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29 Sep 2018

Erdogan: Visa liberalization will benefit both Turkey and the EU

the President of Turkey Recep Tayyip ErdoganDuring an official visit to Berlin last Friday, the President of Turkey Recep Tayyip Erdogan, has brought up the issue of visa liberalization among others. Erdogan paid a state visit in Berlin in a bid to mend relations with Germany after recent disputes between both countries.

On the second day of his visit, Erdogan raised the issue of visa liberalization, claiming that his country would move to fulfill the remaining criteria set by the EU to Turkey, to achieve visa liberalization.

“We are planning to fulfil the remaining six criteria for visa liberalization as soon as possible. Visa liberalization, updating the customs union and reviving accession talks will benefit both Turkey and the EU,” Erdogan said.

Turkey’s visa liberalization process

The European Union had launched visa liberalization process with Turkey in December 2013. The dialogue was based on a roadmap containing 72 requirements Turkey had to fulfill in order to achieve a visa-free regime for its residents. Since then, the EU commission adopted three reports on Turkey’s progress on fulfilling the requirements of its visa liberalization roadmap. The reports were adopted in 2014, 2015 and 2016 respectively.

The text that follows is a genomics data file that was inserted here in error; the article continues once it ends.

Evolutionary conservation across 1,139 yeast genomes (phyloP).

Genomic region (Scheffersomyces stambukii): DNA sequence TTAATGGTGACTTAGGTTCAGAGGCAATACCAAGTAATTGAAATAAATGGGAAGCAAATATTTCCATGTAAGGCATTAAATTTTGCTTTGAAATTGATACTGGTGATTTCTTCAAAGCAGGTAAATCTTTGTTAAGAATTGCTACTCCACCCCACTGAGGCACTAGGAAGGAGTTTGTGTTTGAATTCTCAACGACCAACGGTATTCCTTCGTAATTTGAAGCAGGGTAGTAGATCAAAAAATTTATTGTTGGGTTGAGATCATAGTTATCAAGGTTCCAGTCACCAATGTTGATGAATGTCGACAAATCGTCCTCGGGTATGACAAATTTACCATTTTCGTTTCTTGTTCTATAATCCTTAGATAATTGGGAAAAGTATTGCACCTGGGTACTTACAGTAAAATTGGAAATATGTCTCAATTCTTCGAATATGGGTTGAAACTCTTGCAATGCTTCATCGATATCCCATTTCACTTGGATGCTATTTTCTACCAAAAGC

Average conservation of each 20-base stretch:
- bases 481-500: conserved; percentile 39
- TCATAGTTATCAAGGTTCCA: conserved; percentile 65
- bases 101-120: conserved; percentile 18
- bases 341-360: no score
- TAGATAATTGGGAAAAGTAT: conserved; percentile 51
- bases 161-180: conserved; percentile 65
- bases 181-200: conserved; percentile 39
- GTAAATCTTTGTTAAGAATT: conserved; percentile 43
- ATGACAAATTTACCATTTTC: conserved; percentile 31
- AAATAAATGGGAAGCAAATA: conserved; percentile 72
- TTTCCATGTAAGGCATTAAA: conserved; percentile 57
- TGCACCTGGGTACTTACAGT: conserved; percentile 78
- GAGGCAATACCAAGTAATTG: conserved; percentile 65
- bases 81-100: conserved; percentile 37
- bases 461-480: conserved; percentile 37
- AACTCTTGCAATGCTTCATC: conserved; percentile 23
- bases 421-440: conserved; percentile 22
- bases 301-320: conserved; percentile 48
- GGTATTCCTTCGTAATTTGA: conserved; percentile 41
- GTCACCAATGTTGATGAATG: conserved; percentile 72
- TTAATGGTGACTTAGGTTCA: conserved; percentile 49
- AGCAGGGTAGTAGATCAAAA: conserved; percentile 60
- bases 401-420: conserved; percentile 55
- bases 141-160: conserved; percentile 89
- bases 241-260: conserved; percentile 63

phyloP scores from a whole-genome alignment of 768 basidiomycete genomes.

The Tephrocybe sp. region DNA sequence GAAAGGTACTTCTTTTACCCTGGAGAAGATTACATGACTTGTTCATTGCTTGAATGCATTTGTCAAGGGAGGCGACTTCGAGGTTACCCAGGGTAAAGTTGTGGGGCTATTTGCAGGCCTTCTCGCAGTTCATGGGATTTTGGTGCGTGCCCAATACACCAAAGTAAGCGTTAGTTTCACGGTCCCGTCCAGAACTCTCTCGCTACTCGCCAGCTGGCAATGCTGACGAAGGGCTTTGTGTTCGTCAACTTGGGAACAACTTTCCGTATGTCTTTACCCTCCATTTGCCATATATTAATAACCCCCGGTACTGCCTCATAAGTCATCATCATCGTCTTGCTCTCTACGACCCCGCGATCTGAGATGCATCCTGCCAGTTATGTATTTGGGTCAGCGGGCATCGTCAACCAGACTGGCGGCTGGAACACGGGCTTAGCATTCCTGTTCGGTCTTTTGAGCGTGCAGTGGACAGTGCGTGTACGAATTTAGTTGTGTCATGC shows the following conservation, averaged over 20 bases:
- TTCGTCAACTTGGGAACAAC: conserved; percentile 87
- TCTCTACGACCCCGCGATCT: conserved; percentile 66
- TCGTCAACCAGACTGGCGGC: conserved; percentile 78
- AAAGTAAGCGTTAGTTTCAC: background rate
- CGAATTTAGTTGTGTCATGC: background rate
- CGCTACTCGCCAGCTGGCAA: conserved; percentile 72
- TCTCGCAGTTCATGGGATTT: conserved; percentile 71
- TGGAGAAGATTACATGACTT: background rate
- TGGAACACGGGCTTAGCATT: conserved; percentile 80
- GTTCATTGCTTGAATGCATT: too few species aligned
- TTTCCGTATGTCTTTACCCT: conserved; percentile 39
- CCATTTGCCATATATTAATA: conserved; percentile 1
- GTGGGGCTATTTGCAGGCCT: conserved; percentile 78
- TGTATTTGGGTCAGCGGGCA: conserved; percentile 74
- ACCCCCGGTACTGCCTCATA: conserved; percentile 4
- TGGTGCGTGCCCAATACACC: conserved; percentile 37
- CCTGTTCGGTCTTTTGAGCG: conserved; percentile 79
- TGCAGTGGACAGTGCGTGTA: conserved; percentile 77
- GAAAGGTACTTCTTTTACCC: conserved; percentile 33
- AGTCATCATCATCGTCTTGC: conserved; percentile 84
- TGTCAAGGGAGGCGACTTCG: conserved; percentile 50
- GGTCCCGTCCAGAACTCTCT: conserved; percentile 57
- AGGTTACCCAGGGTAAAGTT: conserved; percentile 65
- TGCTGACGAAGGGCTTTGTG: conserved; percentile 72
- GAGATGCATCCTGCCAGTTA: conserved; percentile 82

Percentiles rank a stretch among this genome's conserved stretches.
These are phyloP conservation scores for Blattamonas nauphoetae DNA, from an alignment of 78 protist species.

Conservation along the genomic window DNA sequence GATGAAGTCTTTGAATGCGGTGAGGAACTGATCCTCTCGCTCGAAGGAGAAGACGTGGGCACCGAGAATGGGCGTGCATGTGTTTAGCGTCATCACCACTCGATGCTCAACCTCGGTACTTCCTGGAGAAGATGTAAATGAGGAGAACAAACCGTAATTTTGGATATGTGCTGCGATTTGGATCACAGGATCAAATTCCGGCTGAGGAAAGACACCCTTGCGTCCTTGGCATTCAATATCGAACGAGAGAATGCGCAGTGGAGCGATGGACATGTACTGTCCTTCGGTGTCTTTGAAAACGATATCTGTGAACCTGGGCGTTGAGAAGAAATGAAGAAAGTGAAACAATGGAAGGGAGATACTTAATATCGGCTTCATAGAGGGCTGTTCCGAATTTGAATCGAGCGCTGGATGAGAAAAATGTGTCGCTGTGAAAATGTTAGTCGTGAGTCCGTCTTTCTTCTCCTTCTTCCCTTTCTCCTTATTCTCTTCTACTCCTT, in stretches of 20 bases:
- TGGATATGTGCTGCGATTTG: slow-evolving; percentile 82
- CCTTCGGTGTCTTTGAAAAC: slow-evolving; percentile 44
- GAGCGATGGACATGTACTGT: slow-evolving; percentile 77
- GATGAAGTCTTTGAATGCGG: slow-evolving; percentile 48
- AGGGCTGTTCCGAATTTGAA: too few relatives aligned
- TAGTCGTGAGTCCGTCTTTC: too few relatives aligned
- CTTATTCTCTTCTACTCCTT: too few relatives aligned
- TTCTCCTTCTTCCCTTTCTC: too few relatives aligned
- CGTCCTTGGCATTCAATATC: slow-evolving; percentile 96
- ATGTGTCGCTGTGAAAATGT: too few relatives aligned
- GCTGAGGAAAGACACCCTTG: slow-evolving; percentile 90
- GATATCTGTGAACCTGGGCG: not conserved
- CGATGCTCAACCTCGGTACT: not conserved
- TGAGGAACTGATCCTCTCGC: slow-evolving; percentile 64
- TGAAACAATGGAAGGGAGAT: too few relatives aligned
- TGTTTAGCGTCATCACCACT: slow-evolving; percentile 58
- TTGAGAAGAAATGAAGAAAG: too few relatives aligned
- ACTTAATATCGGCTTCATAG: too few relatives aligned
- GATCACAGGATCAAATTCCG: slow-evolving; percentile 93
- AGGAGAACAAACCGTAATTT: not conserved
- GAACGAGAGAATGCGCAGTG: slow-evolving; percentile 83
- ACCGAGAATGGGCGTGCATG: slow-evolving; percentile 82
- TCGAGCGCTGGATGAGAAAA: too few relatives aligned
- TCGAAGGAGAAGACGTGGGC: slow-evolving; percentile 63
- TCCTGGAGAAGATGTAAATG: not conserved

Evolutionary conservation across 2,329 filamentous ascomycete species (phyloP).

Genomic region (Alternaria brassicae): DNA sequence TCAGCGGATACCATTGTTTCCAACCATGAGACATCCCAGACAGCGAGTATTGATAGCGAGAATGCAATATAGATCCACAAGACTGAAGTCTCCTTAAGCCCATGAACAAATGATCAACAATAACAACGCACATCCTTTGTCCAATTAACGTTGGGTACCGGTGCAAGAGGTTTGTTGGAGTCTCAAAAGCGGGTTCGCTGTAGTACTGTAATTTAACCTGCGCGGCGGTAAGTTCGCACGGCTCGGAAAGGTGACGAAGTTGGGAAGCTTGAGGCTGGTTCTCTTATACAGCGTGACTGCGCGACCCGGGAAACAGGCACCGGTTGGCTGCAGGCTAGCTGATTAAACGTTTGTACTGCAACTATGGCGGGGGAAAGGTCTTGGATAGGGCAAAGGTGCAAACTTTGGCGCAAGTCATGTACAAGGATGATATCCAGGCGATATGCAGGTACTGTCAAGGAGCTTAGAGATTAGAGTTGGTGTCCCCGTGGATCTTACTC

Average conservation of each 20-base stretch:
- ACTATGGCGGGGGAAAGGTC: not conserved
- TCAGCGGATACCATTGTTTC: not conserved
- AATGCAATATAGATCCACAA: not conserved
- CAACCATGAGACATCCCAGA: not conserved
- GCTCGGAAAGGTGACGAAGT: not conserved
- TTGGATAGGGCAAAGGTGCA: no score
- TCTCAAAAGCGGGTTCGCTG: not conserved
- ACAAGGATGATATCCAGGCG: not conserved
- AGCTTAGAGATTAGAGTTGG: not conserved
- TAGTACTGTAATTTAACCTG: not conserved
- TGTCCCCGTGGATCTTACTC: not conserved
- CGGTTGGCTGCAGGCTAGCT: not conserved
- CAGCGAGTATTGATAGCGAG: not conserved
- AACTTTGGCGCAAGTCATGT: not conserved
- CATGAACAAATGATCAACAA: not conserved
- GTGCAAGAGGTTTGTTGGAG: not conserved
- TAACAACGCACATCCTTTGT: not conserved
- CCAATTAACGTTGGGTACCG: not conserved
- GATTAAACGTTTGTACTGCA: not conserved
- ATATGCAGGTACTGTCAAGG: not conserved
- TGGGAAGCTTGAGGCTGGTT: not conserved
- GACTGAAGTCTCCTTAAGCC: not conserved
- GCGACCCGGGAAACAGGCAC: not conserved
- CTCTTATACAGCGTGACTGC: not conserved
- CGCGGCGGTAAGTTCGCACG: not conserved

The move to lift the visa regime for Turkish citizens started in early 2016 as part of a broader migrant swap agreement with Ankara that aimed to prevent the flows of Syrian refugees into Greece.

On May 2016, the European Commission proposed to the Council of the European Union and the European Parliament to lift the visa regime for the citizens of Turkey, upon the fulfillment of the remaining requirements. At the time, five more benchmarks remained to be fully completed.

The initial plan aimed to lift the visa regime by the end of the same year, but a failed military coup in mid-July hindered the process. The state-orchestrated putsch resulted in tens of thousands of people incarcerated and dismissed from their posts.

Among of the factors that have halted visa liberalization for Turkey are Turkey’s anti-terrorism legislation, the deal with the European Police Service (Europol), and regulations on the protection of personal data with priority, as the three main benchmarks that Turkey has to fulfill out of the remaining.

In early February, Turkish EU ambassador, Faruk Kaymakci had submitted the draft documents to the EU Commission First Vice-President Frans Timmermans, after the Turkish government asserted that all the outstanding criteria had been met. However, a recent EU report approved with the majority vote of the European Parliament, earlier in July, suggests that Turkey will not be able to get its much sought-after visa liberalization, even if it has met all the other benchmarks, unless it recognizes the Republic of Cyprus as an independent country.

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